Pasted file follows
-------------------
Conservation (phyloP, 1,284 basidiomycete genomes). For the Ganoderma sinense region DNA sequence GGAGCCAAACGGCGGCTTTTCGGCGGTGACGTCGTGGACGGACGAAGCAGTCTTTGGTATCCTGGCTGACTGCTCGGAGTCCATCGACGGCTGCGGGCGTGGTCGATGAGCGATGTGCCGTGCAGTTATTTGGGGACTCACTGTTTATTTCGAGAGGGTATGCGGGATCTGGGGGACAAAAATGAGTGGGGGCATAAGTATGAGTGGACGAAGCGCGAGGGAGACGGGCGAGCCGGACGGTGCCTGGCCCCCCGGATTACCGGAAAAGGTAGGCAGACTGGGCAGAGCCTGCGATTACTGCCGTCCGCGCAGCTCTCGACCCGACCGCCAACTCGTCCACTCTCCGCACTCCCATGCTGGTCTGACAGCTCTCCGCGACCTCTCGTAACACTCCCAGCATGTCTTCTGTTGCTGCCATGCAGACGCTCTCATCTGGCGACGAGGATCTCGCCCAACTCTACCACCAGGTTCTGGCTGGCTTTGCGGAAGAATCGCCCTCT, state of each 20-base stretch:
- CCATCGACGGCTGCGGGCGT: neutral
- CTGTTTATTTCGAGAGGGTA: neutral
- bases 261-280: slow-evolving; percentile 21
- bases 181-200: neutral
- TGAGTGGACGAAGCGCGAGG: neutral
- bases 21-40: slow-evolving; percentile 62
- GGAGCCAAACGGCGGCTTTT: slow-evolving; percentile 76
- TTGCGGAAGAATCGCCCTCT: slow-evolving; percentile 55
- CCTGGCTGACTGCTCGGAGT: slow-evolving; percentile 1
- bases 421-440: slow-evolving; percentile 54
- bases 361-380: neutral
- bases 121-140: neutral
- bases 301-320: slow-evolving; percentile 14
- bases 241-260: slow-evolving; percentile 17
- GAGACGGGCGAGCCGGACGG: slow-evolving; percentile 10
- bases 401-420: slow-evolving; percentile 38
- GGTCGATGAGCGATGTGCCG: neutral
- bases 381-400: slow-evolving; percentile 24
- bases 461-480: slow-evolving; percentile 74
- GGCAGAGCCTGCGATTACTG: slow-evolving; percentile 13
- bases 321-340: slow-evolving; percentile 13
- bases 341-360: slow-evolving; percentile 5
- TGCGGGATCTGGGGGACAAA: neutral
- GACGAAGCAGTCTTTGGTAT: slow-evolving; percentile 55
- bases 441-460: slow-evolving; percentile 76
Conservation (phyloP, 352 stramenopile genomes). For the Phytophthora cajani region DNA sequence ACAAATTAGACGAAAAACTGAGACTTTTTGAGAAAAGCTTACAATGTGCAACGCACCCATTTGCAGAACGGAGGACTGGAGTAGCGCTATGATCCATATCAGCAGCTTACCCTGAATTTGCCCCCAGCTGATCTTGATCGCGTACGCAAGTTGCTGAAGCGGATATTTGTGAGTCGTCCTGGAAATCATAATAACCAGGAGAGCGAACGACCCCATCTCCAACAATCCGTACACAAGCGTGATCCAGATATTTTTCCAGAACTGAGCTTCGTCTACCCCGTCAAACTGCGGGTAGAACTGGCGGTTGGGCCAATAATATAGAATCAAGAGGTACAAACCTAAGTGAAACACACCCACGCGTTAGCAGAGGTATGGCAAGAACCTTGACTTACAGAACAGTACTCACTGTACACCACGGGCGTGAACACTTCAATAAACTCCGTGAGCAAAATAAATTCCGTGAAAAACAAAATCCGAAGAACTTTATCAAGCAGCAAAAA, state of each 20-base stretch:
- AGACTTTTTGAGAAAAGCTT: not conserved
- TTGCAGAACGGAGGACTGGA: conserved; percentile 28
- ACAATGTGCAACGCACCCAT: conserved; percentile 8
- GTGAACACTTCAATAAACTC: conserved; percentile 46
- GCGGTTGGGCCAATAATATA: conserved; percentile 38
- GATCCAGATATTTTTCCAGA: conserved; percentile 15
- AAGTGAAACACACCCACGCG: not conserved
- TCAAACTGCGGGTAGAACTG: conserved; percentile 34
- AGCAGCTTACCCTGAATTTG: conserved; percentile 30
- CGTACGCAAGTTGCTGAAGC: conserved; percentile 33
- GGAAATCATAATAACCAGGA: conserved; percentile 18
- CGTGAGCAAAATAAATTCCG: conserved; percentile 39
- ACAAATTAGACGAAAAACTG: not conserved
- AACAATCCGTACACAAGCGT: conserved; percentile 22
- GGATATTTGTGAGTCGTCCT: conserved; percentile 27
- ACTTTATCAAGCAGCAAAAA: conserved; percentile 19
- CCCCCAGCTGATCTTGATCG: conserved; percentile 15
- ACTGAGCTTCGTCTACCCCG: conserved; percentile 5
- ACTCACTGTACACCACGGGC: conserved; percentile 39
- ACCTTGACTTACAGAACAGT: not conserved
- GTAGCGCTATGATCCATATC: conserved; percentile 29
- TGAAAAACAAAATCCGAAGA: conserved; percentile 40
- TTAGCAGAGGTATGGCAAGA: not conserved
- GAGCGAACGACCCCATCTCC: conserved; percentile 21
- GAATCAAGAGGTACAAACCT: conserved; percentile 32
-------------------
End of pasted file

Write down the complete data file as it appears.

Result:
Conservation (phyloP, 1,284 basidiomycete genomes). For the Ganoderma sinense region DNA sequence GGAGCCAAACGGCGGCTTTTCGGCGGTGACGTCGTGGACGGACGAAGCAGTCTTTGGTATCCTGGCTGACTGCTCGGAGTCCATCGACGGCTGCGGGCGTGGTCGATGAGCGATGTGCCGTGCAGTTATTTGGGGACTCACTGTTTATTTCGAGAGGGTATGCGGGATCTGGGGGACAAAAATGAGTGGGGGCATAAGTATGAGTGGACGAAGCGCGAGGGAGACGGGCGAGCCGGACGGTGCCTGGCCCCCCGGATTACCGGAAAAGGTAGGCAGACTGGGCAGAGCCTGCGATTACTGCCGTCCGCGCAGCTCTCGACCCGACCGCCAACTCGTCCACTCTCCGCACTCCCATGCTGGTCTGACAGCTCTCCGCGACCTCTCGTAACACTCCCAGCATGTCTTCTGTTGCTGCCATGCAGACGCTCTCATCTGGCGACGAGGATCTCGCCCAACTCTACCACCAGGTTCTGGCTGGCTTTGCGGAAGAATCGCCCTCT, state of each 20-base stretch:
- CCATCGACGGCTGCGGGCGT: neutral
- CTGTTTATTTCGAGAGGGTA: neutral
- bases 261-280: slow-evolving; percentile 21
- bases 181-200: neutral
- TGAGTGGACGAAGCGCGAGG: neutral
- bases 21-40: slow-evolving; percentile 62
- GGAGCCAAACGGCGGCTTTT: slow-evolving; percentile 76
- TTGCGGAAGAATCGCCCTCT: slow-evolving; percentile 55
- CCTGGCTGACTGCTCGGAGT: slow-evolving; percentile 1
- bases 421-440: slow-evolving; percentile 54
- bases 361-380: neutral
- bases 121-140: neutral
- bases 301-320: slow-evolving; percentile 14
- bases 241-260: slow-evolving; percentile 17
- GAGACGGGCGAGCCGGACGG: slow-evolving; percentile 10
- bases 401-420: slow-evolving; percentile 38
- GGTCGATGAGCGATGTGCCG: neutral
- bases 381-400: slow-evolving; percentile 24
- bases 461-480: slow-evolving; percentile 74
- GGCAGAGCCTGCGATTACTG: slow-evolving; percentile 13
- bases 321-340: slow-evolving; percentile 13
- bases 341-360: slow-evolving; percentile 5
- TGCGGGATCTGGGGGACAAA: neutral
- GACGAAGCAGTCTTTGGTAT: slow-evolving; percentile 55
- bases 441-460: slow-evolving; percentile 76
Conservation (phyloP, 352 stramenopile genomes). For the Phytophthora cajani region DNA sequence ACAAATTAGACGAAAAACTGAGACTTTTTGAGAAAAGCTTACAATGTGCAACGCACCCATTTGCAGAACGGAGGACTGGAGTAGCGCTATGATCCATATCAGCAGCTTACCCTGAATTTGCCCCCAGCTGATCTTGATCGCGTACGCAAGTTGCTGAAGCGGATATTTGTGAGTCGTCCTGGAAATCATAATAACCAGGAGAGCGAACGACCCCATCTCCAACAATCCGTACACAAGCGTGATCCAGATATTTTTCCAGAACTGAGCTTCGTCTACCCCGTCAAACTGCGGGTAGAACTGGCGGTTGGGCCAATAATATAGAATCAAGAGGTACAAACCTAAGTGAAACACACCCACGCGTTAGCAGAGGTATGGCAAGAACCTTGACTTACAGAACAGTACTCACTGTACACCACGGGCGTGAACACTTCAATAAACTCCGTGAGCAAAATAAATTCCGTGAAAAACAAAATCCGAAGAACTTTATCAAGCAGCAAAAA, state of each 20-base stretch:
- AGACTTTTTGAGAAAAGCTT: not conserved
- TTGCAGAACGGAGGACTGGA: conserved; percentile 28
- ACAATGTGCAACGCACCCAT: conserved; percentile 8
- GTGAACACTTCAATAAACTC: conserved; percentile 46
- GCGGTTGGGCCAATAATATA: conserved; percentile 38
- GATCCAGATATTTTTCCAGA: conserved; percentile 15
- AAGTGAAACACACCCACGCG: not conserved
- TCAAACTGCGGGTAGAACTG: conserved; percentile 34
- AGCAGCTTACCCTGAATTTG: conserved; percentile 30
- CGTACGCAAGTTGCTGAAGC: conserved; percentile 33
- GGAAATCATAATAACCAGGA: conserved; percentile 18
- CGTGAGCAAAATAAATTCCG: conserved; percentile 39
- ACAAATTAGACGAAAAACTG: not conserved
- AACAATCCGTACACAAGCGT: conserved; percentile 22
- GGATATTTGTGAGTCGTCCT: conserved; percentile 27
- ACTTTATCAAGCAGCAAAAA: conserved; percentile 19
- CCCCCAGCTGATCTTGATCG: conserved; percentile 15
- ACTGAGCTTCGTCTACCCCG: conserved; percentile 5
- ACTCACTGTACACCACGGGC: conserved; percentile 39
- ACCTTGACTTACAGAACAGT: not conserved
- GTAGCGCTATGATCCATATC: conserved; percentile 29
- TGAAAAACAAAATCCGAAGA: conserved; percentile 40
- TTAGCAGAGGTATGGCAAGA: not conserved
- GAGCGAACGACCCCATCTCC: conserved; percentile 21
- GAATCAAGAGGTACAAACCT: conserved; percentile 32